By Bamisope Kupoluyi
January 15th is a day set aside to commiserate with the members of the Nigerian Armed Forces in what is called The Armed Forces Remembrance Day. A day to celebrate the men and women who laid down their lives to protect the sovereignty of the country. This was formerly celebrated on November 11 to coincide with the Remembrance Day (Poppy Day) for the Second World War but it was changed to January 15th to coincide with the end of the Nigerian Civil War aka The Biafran War which ended after the surrender of Biafran Forces concluding a 30 month war that sought to tear the country apart.
This year 2020, marks 50 years after the war unfortunately we are on the verge of another occurrence. Tribal wars and disputes are its highest points now than ever before, more political tensions between the ruling party and opposition parties. Nigeria is currently at its most vulnerable state since its formation in 1914 which is over a century ago.
The first six years of our independence was the only time Nigeria was truly a federal state. All three regions enjoyed autonomy and the power in the regions was more than in the center. But due to greed and political tension, some junior officers of the army planned a coup which was executed coincidentally on the same January 15th. This time it was in 1966, war was eminent nobody knew it would end exactly four years later.
It important to note that in the 1960s, many young people wanted to join the army as it was one of the easiest ways to have a respectable career in Nigeria as University education was luxury at that time. The dream for many young men was to complete secondary school and get recruited into the Nigerian Army. After some years of training, some officers were sent to the Royal Military College Sandhurst for further training. These young men below the age of 30 at time returned and became high ranking officers of the army. Unfortunately, these young men saw themselves as the Redeemers of the Nigerian people and decided to take power for themselves “for the good of the people”, our Robin Hoods in camouflage.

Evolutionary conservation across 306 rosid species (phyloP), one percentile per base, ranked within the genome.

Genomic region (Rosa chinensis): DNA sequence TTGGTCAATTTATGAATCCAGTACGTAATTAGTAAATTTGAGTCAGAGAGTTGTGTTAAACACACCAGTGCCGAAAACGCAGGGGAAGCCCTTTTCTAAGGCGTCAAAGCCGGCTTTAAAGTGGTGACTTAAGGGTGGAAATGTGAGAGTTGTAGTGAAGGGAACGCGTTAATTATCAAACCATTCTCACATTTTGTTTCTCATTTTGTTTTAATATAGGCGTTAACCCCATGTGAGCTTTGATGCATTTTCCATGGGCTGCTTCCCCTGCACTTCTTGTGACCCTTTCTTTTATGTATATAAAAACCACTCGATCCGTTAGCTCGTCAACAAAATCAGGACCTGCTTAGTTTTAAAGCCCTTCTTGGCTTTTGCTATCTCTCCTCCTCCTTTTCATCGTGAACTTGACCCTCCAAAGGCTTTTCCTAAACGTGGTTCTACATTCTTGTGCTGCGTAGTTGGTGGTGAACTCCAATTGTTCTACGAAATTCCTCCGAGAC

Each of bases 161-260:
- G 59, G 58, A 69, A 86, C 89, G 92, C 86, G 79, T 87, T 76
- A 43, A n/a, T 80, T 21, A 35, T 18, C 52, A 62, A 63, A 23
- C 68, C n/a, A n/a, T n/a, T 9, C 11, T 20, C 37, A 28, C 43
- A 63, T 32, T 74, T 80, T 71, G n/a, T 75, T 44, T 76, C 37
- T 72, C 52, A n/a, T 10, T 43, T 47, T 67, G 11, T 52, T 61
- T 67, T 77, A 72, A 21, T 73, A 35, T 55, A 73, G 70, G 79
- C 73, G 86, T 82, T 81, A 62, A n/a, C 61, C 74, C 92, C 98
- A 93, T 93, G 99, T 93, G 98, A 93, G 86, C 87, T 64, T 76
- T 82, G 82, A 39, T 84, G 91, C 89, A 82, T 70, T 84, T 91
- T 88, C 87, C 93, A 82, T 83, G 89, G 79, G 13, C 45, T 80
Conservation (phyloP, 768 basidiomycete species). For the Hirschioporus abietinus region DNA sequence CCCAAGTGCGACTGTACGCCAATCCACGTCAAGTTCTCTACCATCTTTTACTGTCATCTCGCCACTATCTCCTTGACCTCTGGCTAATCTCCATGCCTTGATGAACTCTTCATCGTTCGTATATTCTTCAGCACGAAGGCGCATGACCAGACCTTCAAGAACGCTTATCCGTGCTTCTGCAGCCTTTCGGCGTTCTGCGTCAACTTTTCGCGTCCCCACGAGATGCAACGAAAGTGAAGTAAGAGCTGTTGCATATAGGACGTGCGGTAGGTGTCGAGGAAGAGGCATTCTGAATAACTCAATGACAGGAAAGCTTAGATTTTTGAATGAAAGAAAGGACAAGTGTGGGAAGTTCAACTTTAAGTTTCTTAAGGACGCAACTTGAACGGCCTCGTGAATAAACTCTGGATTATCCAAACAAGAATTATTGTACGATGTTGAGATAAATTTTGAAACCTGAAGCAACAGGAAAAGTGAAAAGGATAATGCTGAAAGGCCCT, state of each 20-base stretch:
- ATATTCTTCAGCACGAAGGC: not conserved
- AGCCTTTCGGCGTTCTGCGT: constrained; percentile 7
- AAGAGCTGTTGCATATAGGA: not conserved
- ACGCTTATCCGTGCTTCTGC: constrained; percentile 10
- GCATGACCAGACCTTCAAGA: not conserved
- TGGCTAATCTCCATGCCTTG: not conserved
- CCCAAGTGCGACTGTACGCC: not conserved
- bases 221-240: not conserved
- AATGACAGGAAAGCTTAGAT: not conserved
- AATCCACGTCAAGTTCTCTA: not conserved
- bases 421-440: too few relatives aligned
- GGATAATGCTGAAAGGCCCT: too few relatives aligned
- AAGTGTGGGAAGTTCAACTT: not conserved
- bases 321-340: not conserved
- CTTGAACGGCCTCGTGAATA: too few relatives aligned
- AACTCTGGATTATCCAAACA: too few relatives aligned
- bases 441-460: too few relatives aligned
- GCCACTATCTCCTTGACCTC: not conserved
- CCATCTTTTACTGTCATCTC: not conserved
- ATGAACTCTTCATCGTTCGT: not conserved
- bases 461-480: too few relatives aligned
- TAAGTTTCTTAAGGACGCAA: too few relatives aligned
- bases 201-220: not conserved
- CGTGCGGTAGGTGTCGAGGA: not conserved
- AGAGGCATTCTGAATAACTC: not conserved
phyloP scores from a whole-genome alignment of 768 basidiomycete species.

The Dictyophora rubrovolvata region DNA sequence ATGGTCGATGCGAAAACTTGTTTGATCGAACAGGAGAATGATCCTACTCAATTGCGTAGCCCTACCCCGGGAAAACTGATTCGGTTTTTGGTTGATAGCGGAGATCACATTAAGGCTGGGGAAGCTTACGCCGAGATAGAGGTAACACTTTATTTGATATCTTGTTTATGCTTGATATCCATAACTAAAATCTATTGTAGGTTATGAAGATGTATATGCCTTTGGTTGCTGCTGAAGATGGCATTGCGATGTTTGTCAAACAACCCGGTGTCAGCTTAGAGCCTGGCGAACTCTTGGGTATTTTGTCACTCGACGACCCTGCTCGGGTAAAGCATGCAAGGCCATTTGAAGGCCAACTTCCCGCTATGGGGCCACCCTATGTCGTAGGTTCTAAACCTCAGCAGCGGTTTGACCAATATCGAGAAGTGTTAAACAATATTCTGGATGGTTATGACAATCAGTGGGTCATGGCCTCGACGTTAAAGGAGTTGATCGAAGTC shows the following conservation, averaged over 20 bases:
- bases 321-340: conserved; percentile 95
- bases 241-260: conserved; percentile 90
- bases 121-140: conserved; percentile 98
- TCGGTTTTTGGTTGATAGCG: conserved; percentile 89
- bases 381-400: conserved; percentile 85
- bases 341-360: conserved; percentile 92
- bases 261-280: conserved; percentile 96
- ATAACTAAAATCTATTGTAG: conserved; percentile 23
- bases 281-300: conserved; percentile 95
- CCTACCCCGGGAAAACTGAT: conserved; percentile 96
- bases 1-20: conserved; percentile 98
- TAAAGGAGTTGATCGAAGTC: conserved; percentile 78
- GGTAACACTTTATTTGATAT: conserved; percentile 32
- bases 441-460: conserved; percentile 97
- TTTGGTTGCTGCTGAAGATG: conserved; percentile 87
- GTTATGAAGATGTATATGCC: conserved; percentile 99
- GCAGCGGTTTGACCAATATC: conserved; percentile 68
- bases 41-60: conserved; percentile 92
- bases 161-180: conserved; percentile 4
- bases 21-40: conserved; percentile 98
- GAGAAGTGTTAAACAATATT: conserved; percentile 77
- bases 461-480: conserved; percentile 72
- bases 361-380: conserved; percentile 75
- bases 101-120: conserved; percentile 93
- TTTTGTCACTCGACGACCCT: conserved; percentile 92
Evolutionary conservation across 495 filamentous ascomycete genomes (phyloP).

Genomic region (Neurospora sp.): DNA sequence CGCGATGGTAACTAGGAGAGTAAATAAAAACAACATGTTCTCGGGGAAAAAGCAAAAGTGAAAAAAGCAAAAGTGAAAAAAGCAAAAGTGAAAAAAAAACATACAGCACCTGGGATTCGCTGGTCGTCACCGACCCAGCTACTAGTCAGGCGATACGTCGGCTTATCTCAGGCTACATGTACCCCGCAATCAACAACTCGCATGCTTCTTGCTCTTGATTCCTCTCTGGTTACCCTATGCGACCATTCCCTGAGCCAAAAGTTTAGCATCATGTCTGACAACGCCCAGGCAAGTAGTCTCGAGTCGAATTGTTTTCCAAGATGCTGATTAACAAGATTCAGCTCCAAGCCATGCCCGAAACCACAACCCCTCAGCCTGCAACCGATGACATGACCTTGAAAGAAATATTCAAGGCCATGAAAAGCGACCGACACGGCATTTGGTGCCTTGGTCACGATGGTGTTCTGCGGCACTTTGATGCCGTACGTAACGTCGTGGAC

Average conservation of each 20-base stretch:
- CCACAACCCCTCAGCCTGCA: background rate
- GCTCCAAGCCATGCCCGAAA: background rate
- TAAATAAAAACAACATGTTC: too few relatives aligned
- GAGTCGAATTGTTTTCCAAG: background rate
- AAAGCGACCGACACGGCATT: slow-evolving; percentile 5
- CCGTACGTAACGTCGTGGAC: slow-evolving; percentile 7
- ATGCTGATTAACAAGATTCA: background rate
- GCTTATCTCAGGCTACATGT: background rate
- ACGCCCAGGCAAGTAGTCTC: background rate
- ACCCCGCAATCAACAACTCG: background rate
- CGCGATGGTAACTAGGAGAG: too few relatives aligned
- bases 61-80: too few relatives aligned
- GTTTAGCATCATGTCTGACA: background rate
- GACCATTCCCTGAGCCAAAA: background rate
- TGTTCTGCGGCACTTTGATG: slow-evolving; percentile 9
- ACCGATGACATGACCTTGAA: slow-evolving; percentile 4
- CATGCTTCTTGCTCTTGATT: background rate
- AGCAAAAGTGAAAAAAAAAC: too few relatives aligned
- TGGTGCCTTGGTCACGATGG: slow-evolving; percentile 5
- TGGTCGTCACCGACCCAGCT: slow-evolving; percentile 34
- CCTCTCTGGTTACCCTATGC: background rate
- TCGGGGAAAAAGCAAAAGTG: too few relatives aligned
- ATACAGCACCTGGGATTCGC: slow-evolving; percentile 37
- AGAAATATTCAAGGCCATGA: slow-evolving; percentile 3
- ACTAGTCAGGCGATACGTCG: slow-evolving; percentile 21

This is why between the 1960s and 1990s, there were seven military juntas and a 30 month long Civil War all caused by young military officers that believed that they always needed to intervene and bring about orderliness in the country. This, led to the genesis of the structural problem in the nation which started from the very first military regime headed by General Aguiyi Ironsi who was the highest-ranking military officer at the age of 42. He made Nigeria a unitary state thereby making the regions weak and dependent on the central government. This structure has been adopted by the subsequent military governments and was even further entrenched (in principle) in the both the 1979 and 1999 constitution (which is still in force till this day).
In the 60s and 90s Nigeria experienced violation of basic human rights at its peak. This was typical during the regimes of Buhari/Idiagbon and Abacha. Both regimes had total disregard for human rights of the Nigerian people. It is no surprise that traits of a military regime are still resurfacing under a supposed “democratically elected administration led by now President Buhari”. From these regimes disregard for citizens became a permanent feature of the Nigerian Military and this continues till date. There have been several instances of oppression by members of Armed Forces. It is no surprise that Amnesty International have many accusations against the Nigerian Army of violating the rights of citizens which supposedly supported by high ranking officers. The Military however have repeatedly denied the allegations.